There is never ‘nothing to do’!

Naturally, there is much to do on 10 acres…..

Laying out the back fence

….whether it is new projects to improve the place, or repairing and rebuilding after disasters such as bushfire.

Burnt strut and strainer after a bushfire

….or repairing damage from fallen trees..

Tree fallen on orchard fence

Tree fallen on orchard fence

Chopping up a branch that landed on the sanctuary fence

Chopping up a branch that landed on the sanctuary fence

Most of it we have done by hand until recently when we purchased a tractor….

Sowing by hand, but the tractor did the initial work!

Plus there are the animals, the vegetable garden, herbs and orchard, the infrastructure…..There is ALWAYS something that needs to be done! We have often finished the weekend tired, dirty and sore….but feeling really good! There is something very satisfying about working on the land, and feeling that we are helping at least this little patch be better than it was.

Since we moved here in 1991, we have completely redone all the fences and planted hundreds and hundreds of trees and shrubs.  Here are some examples, with before and after shots, of the work we have done….

The ‘dam’ (a natural soak and dependent on the water table) was extended and extensively planted. From this…..

recently extended ‘dam’

to this………

in 2005, but it hasn’t filled like this since!

We built stables for the horses the family had when they were younger….

Stables-built but not yet painted in our wettest winter, 1992

The original construction using metal fencing  that had been left on the property by the previous owner was replaced with post and rail, the corrugated tin was painted and trees planted. It was perfect for many years as a horse stable until the kids ‘grew out’ of horses……

stables for the horses

…..so it was eventually gutted and restructured to form the ‘Flop(sies) House’ for the rabbits.

the Flop(sies) House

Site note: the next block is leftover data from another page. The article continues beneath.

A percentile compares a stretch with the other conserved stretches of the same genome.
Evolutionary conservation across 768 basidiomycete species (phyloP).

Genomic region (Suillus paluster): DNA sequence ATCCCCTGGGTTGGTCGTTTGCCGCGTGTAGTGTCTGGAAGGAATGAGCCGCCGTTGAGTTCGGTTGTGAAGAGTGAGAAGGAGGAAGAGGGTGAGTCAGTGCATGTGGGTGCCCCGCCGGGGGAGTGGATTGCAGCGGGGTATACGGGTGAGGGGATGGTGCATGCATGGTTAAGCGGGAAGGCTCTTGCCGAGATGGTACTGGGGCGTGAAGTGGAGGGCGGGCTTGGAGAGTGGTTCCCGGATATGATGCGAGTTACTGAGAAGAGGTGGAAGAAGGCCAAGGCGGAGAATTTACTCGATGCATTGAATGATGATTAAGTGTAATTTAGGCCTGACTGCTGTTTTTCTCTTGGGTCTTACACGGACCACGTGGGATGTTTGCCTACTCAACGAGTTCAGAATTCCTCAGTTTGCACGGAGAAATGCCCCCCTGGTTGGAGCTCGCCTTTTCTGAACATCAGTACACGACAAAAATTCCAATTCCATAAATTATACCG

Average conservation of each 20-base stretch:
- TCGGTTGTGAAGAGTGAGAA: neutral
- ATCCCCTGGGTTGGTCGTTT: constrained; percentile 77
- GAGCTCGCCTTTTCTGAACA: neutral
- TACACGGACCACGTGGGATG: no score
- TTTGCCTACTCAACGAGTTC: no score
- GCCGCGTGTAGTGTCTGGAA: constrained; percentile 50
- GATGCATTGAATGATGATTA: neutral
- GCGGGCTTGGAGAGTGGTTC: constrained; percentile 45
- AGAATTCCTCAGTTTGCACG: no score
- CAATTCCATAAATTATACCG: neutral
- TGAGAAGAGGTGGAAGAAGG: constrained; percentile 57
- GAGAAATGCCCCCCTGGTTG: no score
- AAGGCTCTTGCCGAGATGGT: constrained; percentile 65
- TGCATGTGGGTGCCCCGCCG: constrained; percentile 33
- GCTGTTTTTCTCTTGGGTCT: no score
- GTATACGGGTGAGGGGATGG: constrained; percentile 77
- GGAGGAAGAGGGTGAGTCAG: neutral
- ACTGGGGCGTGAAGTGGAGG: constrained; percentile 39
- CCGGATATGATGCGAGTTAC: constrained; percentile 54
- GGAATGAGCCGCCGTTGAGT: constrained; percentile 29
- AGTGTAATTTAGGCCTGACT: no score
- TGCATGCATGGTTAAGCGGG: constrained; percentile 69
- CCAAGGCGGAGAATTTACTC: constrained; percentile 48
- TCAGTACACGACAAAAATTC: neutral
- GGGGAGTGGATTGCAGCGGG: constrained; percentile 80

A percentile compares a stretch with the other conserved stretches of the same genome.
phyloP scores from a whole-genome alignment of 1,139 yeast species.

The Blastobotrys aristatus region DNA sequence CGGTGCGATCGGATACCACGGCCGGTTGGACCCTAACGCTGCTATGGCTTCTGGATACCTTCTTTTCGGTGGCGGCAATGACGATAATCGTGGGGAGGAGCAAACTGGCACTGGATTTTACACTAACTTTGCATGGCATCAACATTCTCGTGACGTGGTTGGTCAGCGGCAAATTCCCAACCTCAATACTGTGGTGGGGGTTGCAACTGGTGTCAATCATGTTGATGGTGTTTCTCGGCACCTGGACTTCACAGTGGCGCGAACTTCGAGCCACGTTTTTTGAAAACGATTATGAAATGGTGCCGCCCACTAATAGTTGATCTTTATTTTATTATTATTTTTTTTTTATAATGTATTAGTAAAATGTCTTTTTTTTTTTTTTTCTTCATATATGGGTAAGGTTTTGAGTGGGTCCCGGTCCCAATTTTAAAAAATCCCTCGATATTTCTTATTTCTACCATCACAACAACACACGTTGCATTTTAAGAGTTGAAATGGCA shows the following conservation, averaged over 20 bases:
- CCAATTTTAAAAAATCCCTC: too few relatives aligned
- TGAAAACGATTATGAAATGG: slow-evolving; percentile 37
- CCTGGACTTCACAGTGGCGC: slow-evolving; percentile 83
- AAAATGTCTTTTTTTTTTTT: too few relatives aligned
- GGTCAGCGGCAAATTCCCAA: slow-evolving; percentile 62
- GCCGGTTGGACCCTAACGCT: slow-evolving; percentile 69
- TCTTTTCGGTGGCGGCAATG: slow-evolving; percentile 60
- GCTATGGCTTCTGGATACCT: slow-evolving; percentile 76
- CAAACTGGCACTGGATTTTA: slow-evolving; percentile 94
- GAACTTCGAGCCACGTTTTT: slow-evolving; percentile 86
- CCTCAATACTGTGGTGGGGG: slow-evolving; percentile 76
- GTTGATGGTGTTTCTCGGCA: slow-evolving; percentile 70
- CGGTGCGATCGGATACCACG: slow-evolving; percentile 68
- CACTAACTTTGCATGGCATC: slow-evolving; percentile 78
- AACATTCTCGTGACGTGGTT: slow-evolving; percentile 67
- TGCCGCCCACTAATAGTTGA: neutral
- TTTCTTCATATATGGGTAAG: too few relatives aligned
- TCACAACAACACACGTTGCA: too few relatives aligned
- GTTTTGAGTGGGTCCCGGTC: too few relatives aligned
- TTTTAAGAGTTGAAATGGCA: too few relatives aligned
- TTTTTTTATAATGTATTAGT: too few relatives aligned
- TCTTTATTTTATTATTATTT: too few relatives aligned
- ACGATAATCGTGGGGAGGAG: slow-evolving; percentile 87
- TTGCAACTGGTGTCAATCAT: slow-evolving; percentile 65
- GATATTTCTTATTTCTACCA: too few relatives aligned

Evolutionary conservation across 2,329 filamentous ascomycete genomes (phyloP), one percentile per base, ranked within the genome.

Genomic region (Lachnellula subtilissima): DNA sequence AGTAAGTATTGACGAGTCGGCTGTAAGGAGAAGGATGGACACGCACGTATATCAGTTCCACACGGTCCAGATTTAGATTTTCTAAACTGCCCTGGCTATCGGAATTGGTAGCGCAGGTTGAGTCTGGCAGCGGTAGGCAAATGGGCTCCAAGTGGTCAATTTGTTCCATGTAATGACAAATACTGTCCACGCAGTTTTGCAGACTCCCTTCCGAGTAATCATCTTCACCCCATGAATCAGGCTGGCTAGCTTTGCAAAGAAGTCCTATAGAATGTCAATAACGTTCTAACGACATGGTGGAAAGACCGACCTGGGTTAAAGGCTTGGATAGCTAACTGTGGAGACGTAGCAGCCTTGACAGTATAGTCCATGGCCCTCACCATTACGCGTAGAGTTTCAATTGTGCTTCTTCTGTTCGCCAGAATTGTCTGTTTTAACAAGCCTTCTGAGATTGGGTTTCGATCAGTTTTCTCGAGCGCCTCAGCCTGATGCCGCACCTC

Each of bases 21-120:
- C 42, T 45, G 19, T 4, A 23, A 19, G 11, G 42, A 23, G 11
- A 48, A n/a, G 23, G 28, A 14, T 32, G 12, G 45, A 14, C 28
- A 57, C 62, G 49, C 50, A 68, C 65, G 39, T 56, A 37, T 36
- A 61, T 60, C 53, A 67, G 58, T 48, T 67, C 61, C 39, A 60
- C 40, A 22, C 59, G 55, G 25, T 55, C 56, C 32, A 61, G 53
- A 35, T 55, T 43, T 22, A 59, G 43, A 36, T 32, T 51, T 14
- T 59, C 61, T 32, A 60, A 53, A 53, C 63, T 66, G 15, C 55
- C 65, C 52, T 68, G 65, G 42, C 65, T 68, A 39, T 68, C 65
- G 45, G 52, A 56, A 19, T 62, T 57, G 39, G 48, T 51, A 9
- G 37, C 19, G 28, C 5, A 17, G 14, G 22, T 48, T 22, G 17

The stables now divided into rabbit pens

Naturally, we have had to build yards and pens for all the other animals we keep- the chooks and ducks in particular. The sheep wander freely in which ever paddock they are in at the time (we practice ‘smart grazing’), as do the guinea fowl.

The swimming pool has been converted with a bio filter to enable us to grow fish all year round, yet still swim on those hot days in summer.

From a very ordinary swimming pool to something much more useful!

Recent projects have been to create ‘sanctuaries’ for the wildlife. We don’t let the dogs or the sheep into these areas. One of these is the natural soak or  ‘dam’, where  long-necked tortoises ate every crustacean we tried to grow in there, leaving us only empty shells!

Then there is the artificial  ‘snake lake’-designed to draw the tiger snakes away from the house. We had nine sightings of snakes around the house in 2009-10 and felt we needed to invite them to live down the hill, a bit further away from the house. Note the snake sign on the gate.

‘snake lake’ in October 2011

We enjoyed seeing the native ducks and other birds use the water so much that we then made the ‘billabong’ too. The Pacific Black Ducks soon arrived and took that over too.

billabong October 2011

November 2013

Billabong November 2013

Another project has been the bush foods garden. A very large philodendron was becoming very tatty and burnt every summer when we lost a very old wattle tree that shaded it….

Early days with two large wattles shading the front area

So we removed it and created the bush foods/native garden. Not only is this more functional but also less likely to provide hiding places for the snakes!

Newly planted bush foods garden

The removal of the ramp from the verandah in the previous photo, and the creation of a fish/frog pond in its place, was another earlier project! What we didn’t realise at the time was  how much the tiger snakes enjoyed the hopping smorgasbord.

We have grown herbs in a number of places, but the best spot is close to the back door so they are easily accessible when cooking at night. Walking 50 metres in the dark to the veggie garden was not a good idea, particularly in winter!

Creating a new herb area

The completed herb area

A mostly unused area near the rabbits‘ Flop(sies) House has been converted into a  walk-in shade house using available materials. This is near the potting area so convenient, but will provide a more protected area to propagate  and nurture plants.

Stage one of the shade house

Completed shade house

Each year we try to sow some wheat/barley/oats in the bare areas. We don’t let this seed, but it makes for great sheep pasture when there is nothing else around. After the ‘big bushfire’ there is even more bare ground, so around and around on the tractor we went, throwing out seed.

All set up with the comfy seat, and a bare paddock ahead!

Sitting comfortably throwing out seed as we move along

Hooning around now to cover the seed before the birds eat it all!